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Early Childhood Chapter 5

by: Caoimhe Notetaker

Early Childhood Chapter 5 psyc3250

Marketplace > Tulane University > Psychlogy > psyc3250 > Early Childhood Chapter 5
Caoimhe Notetaker
GPA 3.7
psychology of early childhood
Dr. Jung

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Chapter notes
psychology of early childhood
Dr. Jung
Class Notes
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This 5 page Class Notes was uploaded by Caoimhe Notetaker on Wednesday February 3, 2016. The Class Notes belongs to psyc3250 at Tulane University taught by Dr. Jung in Spring 2016. Since its upload, it has received 19 views. For similar materials see psychology of early childhood in Psychlogy at Tulane University.


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Date Created: 02/03/16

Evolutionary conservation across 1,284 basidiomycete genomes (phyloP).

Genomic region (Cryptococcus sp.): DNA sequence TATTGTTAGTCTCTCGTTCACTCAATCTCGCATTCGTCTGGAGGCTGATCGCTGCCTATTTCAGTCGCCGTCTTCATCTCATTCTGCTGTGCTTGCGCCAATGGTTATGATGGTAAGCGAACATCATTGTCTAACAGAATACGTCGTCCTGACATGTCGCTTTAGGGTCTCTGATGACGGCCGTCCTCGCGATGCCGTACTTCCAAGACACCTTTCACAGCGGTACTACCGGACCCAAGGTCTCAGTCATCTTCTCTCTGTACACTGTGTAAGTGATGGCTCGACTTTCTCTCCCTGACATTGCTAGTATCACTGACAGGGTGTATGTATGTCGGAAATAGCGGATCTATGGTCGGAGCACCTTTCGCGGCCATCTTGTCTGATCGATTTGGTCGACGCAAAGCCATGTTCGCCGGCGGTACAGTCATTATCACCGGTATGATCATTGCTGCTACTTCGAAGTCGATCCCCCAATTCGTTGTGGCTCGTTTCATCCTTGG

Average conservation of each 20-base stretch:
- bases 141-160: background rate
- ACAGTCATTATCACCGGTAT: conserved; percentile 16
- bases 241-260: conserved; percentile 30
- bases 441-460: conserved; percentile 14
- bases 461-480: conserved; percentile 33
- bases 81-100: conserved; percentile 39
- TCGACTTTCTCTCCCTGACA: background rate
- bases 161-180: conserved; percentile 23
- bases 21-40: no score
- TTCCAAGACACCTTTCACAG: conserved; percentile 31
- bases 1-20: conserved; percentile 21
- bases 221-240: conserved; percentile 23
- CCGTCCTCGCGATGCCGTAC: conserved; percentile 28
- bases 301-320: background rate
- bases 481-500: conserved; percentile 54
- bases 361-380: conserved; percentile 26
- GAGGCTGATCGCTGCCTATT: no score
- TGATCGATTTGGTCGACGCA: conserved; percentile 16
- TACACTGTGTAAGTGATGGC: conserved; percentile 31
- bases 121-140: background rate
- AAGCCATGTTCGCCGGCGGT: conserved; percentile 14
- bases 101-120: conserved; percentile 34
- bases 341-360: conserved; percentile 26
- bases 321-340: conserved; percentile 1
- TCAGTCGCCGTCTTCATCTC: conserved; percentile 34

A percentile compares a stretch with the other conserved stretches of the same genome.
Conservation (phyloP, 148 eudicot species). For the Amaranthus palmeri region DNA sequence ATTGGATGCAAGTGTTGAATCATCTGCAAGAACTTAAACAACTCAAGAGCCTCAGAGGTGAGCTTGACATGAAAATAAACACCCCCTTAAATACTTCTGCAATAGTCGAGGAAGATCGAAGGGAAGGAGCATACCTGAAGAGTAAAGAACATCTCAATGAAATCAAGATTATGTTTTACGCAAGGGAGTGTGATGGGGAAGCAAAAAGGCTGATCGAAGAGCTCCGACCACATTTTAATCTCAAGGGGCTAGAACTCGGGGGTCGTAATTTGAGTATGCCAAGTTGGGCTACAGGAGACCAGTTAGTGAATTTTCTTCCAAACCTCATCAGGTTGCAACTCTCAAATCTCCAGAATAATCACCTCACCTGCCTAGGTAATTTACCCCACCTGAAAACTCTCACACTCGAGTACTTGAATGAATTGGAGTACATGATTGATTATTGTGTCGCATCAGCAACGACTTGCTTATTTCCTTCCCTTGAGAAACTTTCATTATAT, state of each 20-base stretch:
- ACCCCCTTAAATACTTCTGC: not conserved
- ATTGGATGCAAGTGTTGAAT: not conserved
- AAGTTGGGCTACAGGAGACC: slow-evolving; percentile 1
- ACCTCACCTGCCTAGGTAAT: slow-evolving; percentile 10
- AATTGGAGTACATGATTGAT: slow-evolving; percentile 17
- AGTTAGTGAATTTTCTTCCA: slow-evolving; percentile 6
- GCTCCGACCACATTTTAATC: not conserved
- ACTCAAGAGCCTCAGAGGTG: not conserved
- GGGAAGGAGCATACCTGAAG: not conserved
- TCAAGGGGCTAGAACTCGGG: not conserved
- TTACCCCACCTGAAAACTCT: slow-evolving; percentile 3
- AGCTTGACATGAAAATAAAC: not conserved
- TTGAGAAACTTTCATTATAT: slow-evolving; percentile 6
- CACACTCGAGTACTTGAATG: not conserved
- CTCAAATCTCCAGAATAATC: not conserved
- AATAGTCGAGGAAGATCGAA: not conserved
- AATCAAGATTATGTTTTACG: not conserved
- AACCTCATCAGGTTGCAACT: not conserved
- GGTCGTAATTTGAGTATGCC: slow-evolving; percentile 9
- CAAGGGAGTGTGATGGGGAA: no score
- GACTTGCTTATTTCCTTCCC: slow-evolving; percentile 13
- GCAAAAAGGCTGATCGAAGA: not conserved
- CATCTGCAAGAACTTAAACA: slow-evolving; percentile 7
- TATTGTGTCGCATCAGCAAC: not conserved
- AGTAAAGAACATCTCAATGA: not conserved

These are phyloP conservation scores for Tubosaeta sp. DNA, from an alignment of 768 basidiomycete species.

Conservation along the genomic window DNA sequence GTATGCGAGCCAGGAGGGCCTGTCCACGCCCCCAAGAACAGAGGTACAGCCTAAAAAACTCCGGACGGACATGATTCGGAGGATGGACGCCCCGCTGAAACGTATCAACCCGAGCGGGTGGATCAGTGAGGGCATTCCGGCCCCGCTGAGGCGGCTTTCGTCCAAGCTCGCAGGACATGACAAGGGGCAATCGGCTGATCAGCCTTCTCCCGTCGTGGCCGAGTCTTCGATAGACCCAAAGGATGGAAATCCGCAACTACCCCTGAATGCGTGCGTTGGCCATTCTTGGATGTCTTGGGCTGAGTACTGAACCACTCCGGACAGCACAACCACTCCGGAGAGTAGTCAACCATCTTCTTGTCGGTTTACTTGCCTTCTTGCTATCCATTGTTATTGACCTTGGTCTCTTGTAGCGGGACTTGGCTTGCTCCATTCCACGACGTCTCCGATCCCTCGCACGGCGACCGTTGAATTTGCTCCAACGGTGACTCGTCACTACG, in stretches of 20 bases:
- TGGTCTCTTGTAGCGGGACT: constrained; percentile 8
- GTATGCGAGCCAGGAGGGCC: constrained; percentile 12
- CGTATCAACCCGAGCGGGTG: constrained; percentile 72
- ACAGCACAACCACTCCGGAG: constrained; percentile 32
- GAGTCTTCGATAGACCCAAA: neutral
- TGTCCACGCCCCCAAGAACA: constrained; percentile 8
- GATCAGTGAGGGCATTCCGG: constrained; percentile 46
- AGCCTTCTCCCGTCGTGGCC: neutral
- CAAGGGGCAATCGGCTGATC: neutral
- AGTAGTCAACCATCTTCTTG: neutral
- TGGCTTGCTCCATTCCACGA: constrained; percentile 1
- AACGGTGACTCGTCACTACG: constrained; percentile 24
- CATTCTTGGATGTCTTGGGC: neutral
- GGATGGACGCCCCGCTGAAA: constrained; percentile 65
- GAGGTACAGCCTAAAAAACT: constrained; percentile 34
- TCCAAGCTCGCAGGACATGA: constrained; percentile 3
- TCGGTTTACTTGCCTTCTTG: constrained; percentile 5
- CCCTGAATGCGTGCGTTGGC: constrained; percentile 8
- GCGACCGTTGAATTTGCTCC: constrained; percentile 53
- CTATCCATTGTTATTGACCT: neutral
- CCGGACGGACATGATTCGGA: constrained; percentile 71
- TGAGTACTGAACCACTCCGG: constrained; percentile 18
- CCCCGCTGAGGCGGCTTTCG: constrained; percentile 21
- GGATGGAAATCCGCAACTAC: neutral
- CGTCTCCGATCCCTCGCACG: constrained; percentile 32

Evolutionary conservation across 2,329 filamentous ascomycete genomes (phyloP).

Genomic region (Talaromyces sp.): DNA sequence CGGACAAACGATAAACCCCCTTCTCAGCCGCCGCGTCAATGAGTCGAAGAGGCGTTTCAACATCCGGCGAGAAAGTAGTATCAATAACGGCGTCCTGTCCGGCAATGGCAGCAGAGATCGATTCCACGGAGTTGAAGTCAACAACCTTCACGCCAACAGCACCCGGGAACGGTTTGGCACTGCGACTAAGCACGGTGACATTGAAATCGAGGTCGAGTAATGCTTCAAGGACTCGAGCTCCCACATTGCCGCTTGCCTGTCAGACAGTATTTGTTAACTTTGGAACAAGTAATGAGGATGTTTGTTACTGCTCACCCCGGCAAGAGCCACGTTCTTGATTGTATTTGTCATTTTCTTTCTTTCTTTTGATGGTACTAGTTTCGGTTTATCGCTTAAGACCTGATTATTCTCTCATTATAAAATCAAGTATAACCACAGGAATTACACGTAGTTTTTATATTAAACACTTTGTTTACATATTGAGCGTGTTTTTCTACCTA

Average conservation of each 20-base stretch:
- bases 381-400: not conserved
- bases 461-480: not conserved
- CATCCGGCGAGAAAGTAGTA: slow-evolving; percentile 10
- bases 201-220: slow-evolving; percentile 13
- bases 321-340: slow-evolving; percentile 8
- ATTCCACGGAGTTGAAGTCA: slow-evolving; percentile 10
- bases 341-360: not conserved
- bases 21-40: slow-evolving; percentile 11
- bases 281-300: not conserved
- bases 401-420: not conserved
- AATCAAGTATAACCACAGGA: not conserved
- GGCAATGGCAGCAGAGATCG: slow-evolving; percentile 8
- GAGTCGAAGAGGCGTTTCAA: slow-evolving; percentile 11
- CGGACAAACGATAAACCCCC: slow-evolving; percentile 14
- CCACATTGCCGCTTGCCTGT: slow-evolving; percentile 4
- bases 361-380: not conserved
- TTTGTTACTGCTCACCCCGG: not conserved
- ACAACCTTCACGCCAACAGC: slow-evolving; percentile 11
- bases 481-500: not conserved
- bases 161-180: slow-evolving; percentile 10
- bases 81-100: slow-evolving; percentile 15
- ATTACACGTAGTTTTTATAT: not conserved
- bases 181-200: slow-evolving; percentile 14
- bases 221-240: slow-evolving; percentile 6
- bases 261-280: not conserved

Psychology of Early Childhood 01162016 Chapter 5 supporting Early childhood education 0 Children through time 0 Greek Plato and Aristotle Sensitive to children s needs and the importance of appropriate education in shaping their character l enlightenment 0 Middle Ages Children were seen as property and labor force Little formal education for children 0 Education in the 16th century began to been seen as an equalizing force 0 18th century industrialization exploitation of children Halted educational gains Led to reforms new child labor laws 0 20th century formation for early childhood education Education for all children Education seen as training for democracy Scienti c study of childhood Early childhood was seen as an avenue for social reform Increase need for early childhood care In uential people in Early childhood education 0 Rousseau 17171778 People are born good corrupted by society Children should be in close contact with nature Learn through trail and error experimentation Noted the importance of teaching at developmentally appropriate level child centered education 0 Johann Pestalozzi 17461827 In uence by Rousseau All people had right to education Learning tied to concrete experiences and observations Stressed important role of mother Unlike Rousseau worked with children Stressed individual differences Activities produce greater learning than rote memorization o Fredrich Froebel 17821852 Admired Pestalozzi Believed nature and education with interlocked Believed different ages kids had different ways of learning Saw childhood as a separate and important sphere Stressed the importance of play 0 Maria Montessori 18701952 Children learn in fundamentally different ways Children have huge capacity to learn during rst few years absorbent mind If minds are exposed to appropriate learning experiences at correct time they will grow a Sensitive periods most receptive Made appropriate experiences available during their sensitive periods a Prepared environments Focused on sensory discrimination practical skills and readingwritingsmath through hands on manipulations o In uential theorist 0 Erik Erikson 19021994 Psychosocial theory Each stage of development is de ned by con ict a 1 trust v Mistrust birth 18months Without adequate care especially feeding develops mistrust o Piage El 2 Autonomy v Shame and doubt 18months 3years Parental response to toilet training 3 Initiative v Guilt 35 years Need to allow to explore but WITH guidelines 4 Industry v Inferiority 6puberty Time space and support to plan and complete projects t 1896 1980 Cognitive development stage theory New information is added l disequilibrium adaptation equilibrium Adaptation Accommodation qualitative Assimilation quantitative Schema way of organizing mental representations Important for educators to understand stages for Development appropriate practices El El El El 0 Skinner 19041990 0 Vygot Behaviorist Learn through experience Operant conditioning Reinforcer increase behavior Punishments decrease behaviors Extinctions removal of conditioned behavior sky 1896 1934 Sociocultural Develop through social interaction Scaffolding Zone of proximal development task children can do with support of more knowledgeable other ZPD individualized 0 Application 0 Montessori now for more af uent children even though originally meant for poorer children Environment materials are accessible to children and are child sized Distinct areas with different task Aesthetically pleasing plants owers furniture Children multiaged engaged in individual activity of their choosing selfdirected Teachers quiet involvement no extrinsic reinforcement Material didactic and selfcorrecting Curriculum daily living sensory and hands on conceptual learning 0 Bank St Developmental interactionist model Interaction between child and environment Open education Individual interest areas with hand made materials Teachers build on children individual experiences Integrative curriculum based on unifying theme 0 Cognitive oriented Clearly de ned areas Plan work recall plan do review a Children plan out their own day and then review their day afterwards Curriculum classi cation number concepts seriation spatial relationships 0 Reggio Emilia Italy Promotes learning and social connection Teachers pair with kids for 3 years and learn with the child Project approach with ideas emerging from students 0 Waldorf Education conceptual morality and spirituality Present topics in experiential ways Comfortable bright homelike environments All material natura no plastic 0 Research Supports for Early Childhood Education 0 O 0 000000 IQ gains higher tests scores better progress through school years Positive attitudes better adjusted better sense of self Parents of these children increase their education and vocational status Decrease in drop out rate teen pregnancies arrests Results continue into 205 Increased emotional understanding More appropriate behaviors Increase cognitive and language development Pk3 importance of continuity between early childhood education and early elementary education


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